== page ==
By Rabbi Dow Marmur.
The latest Jihadist attack in and on Paris (not the first and, alas, probably not the last) is now the main topic in Israel just as in the rest of the world. Even the terrorist attack near Hebron on a Jewish family on its way to a celebration that killed a father and a son and injured others took second place in the headlines.
In addition to all the theories and prognostications, I hear also this:
*After having downed the Russian plane and after arrests in Brussels, and then what happened in Paris, it’s obvious that Islamic State (ISIS, ISL Da’ash) is going beyond the Middle East. Some say because it’s being defeated there, others because it’s getting more and more recruits from outside.
*Some Israelis perhaps vainly believe that Europeans may now know better what we’ve to endure here and thus judge Israel’s government less harshly when it takes measures that some consider harsh and “asymmetrical” to protect its citizens.
*It’s understandable that Netanyahu should want the international community to condemn terror attacks in Israel the way it condemned the terror attacks in France. Needless to say, nobody – probably including the prime minister – thinks that this will happen. The world doesn’t like to see Palestinian attacks on Israelis as terrorism but as just retribution for the occupation. That’s very painful to most Israelis almost irrespective of their political affiliation.
*What happened in Paris last Friday night is likely to further strengthen the right-wing party there and similar parties in the rest of Europe. As these tend to be more friendly to Israel, the Europeans may be less preoccupied (some say: obsessed) with boycotting Israeli goods, a campaign largely driven by the Left. The Israeli Right that now governs the country may feel reassured by this.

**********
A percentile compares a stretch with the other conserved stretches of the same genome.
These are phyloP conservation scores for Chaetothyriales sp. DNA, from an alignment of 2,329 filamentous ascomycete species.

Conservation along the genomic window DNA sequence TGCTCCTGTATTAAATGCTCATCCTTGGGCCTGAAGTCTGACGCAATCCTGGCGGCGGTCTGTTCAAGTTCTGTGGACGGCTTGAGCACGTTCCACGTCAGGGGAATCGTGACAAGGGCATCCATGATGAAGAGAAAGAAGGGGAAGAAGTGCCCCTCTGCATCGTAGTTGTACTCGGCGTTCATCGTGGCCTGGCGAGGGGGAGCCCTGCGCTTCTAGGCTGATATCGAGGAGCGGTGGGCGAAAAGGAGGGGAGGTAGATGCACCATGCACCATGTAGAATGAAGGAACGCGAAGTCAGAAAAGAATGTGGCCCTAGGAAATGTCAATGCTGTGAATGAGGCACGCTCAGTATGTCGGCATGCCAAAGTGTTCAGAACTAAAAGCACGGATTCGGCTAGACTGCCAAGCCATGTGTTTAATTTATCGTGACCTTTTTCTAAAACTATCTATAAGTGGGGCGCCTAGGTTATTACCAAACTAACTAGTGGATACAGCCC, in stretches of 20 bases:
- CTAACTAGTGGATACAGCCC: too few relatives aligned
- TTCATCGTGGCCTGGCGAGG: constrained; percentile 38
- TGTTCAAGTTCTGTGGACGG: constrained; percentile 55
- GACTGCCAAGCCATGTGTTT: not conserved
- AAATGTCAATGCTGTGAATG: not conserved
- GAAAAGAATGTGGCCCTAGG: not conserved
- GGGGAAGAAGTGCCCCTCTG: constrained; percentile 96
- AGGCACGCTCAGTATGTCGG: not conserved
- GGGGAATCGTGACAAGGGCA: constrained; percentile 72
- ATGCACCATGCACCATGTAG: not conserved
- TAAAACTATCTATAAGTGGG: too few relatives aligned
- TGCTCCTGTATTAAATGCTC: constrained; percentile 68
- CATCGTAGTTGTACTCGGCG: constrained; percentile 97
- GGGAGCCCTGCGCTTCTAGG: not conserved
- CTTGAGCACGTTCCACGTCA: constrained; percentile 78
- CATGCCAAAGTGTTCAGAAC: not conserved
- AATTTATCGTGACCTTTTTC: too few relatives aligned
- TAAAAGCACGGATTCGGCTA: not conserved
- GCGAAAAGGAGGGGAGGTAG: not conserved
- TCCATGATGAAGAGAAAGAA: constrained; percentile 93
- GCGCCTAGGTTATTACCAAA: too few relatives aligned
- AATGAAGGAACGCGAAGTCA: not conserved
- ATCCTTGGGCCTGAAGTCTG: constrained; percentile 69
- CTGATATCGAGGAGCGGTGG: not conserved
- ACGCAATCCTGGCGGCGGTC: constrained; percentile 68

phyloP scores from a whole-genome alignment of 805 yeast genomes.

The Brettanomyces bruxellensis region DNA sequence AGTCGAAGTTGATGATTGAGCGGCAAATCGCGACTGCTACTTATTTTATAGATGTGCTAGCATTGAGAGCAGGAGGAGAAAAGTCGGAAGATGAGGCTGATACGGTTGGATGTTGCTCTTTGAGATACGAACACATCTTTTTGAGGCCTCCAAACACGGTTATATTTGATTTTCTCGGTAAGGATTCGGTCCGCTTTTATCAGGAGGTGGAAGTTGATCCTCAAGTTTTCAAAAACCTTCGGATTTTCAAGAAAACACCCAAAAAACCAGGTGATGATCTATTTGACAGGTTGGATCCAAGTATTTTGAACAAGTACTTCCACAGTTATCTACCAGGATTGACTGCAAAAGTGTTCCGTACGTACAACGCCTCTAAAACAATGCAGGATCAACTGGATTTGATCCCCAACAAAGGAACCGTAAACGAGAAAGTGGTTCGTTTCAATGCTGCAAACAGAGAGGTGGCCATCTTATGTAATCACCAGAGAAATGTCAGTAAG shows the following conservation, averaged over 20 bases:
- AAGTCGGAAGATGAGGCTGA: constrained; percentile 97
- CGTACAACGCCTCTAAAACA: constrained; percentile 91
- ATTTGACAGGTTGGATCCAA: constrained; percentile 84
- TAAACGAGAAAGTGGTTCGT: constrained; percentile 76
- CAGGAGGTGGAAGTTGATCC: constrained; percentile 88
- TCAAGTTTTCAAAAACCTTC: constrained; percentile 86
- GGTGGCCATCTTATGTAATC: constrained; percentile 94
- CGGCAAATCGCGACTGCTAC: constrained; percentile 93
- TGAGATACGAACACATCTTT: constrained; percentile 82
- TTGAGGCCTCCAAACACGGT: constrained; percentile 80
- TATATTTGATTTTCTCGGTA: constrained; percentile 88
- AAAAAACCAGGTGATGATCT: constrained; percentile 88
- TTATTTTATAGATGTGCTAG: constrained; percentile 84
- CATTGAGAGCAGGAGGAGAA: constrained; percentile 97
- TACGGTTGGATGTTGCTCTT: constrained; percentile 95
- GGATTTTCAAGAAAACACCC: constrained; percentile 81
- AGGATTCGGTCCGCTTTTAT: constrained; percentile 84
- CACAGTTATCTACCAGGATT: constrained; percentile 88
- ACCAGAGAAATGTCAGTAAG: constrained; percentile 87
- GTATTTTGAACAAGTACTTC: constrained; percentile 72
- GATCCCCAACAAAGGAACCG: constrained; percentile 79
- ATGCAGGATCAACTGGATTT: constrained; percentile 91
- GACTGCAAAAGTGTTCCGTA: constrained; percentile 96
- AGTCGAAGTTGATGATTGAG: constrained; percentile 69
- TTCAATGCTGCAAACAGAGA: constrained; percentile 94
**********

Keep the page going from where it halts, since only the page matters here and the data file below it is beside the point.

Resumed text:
*Jews in France who may have hesitated to move to Israel for security reasons may now realize that Jerusalem and Tel Aviv are safer than Paris. Many of them are already here, some part-time. Others may now join them and stay for good.
*As hard as we try to affirm that the terrorists don’t represent Islam, it’s becoming very difficult to distinguish between them and mainstream Muslims especially as Muslim organizations seem reluctant to condemn the terrorists. Though this may be only due to their fear of reprisals, Islamophobia is gaining adherents.
*Though all democracies affirm their duty to welcome asylum seekers, some try to get out of their obligations by questioning the motives of those who seek refuge in their countries. The fact that a few of the terrorists got into Europe as Syrian refugees is grist to the mill to the anti-immigration lobby, which, of course, is a branch of the Right.
*Though Israel has tried to keep out of the Syrian conflict and only to maintain the borders on the Golan Heights (occasionally responding to stray fire), this may change now, even after Netanyahu’s visit to Putin, and that’s a cause for worry. Rumour has it that Netanyahu sought Obama’s support when the two met recently to annex the Golan, but by all accounts such a move would cause outrage in the world.
It’s understandable that Israelis would want to relate what happened in Paris to what’s happening here. However, much of the world seems to think otherwise.